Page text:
as solitary position in the nineteen-eighties, jakob gasteiger dissociated himself from the general canon of neo-expressionism by casting out onto a minimalist, abstract path in his painting. monochromism played a major role here, colour as opaque structure of the picture surface, painting as process, aloof from the emotional and personal gesture. these attributes can also be found in the protagonists of radical painting, who press painting into service as analytical practice. english has two differentiated words for the german word “farbe”: colour (as optical value) and paint (as tactile value). the pictures of these artists are caught up in this interplay. what they also have in common is a stillness and emptiness, a rejection of pictorial information and expression of the artist as creator. just as central is the factual and objective reality of the artwork, an artificially created thing among other things, and not a mediator of content, of illusionary or metaphysical information.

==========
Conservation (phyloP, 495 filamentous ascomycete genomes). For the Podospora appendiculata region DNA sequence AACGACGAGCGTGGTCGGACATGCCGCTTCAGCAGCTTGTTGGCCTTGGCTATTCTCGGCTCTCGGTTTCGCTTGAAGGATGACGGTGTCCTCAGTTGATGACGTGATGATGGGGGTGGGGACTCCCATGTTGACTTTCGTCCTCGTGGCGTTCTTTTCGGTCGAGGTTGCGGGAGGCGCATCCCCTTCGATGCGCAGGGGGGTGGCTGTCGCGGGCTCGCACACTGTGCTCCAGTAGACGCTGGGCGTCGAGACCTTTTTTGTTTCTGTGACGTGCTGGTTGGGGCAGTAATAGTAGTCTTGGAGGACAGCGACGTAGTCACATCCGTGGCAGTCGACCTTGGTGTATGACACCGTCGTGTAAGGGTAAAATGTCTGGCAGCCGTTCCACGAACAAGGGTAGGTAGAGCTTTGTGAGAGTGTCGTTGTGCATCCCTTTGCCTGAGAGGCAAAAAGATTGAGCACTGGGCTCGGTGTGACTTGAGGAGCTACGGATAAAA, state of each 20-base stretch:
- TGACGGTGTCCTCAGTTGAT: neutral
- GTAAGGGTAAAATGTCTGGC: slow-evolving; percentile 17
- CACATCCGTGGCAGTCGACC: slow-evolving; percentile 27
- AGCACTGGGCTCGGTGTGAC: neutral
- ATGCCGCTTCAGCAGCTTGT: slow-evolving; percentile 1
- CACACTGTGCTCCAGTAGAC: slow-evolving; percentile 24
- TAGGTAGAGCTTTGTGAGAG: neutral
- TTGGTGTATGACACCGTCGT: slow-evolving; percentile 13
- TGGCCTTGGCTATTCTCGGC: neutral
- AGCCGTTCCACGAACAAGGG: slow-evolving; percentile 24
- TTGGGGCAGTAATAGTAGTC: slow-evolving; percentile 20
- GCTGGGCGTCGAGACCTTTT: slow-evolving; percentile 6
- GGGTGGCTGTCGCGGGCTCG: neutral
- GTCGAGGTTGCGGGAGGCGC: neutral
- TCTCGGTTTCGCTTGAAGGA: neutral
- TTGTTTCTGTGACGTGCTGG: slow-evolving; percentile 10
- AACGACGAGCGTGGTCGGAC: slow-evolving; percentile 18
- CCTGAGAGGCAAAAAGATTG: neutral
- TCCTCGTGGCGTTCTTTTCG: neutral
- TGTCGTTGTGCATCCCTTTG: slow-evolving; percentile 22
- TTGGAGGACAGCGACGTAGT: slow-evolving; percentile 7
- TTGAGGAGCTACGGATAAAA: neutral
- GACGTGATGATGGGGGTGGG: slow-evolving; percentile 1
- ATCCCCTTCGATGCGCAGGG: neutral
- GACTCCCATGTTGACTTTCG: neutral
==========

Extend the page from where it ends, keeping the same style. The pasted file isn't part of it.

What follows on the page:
the decisive impetus is always the handcrafted type of work invested in the painting: jakob gasteiger’s gestural idiom restricts or concentrates itself mostly on drawing the comb through the previously applied paint paste, so that an anonymous, mechanical method predominates. the individual touch seems to be pushed fully into the background. seen from this classical perspective – as rembrandt or de kooning use the brush, for instance – the concept of painting is difficult to apply to gasteiger, despite all painterly qualities and effects visible on the picture plane. perhaps it might be better to talk of “making” or “producing” pictures, without excluding the personal impetus, the physical effort of the artist during the work process. the tracing of the comb is evident in the end product, the trail is visible. sometime gasteiger integrates dynamics and verve into his pictures by using his instrument to delineate arcs and circle formations in the paint paste. the body’s entire effort is inscribed in the work as it encounters the tough resistance of the previously applied pastose paint layer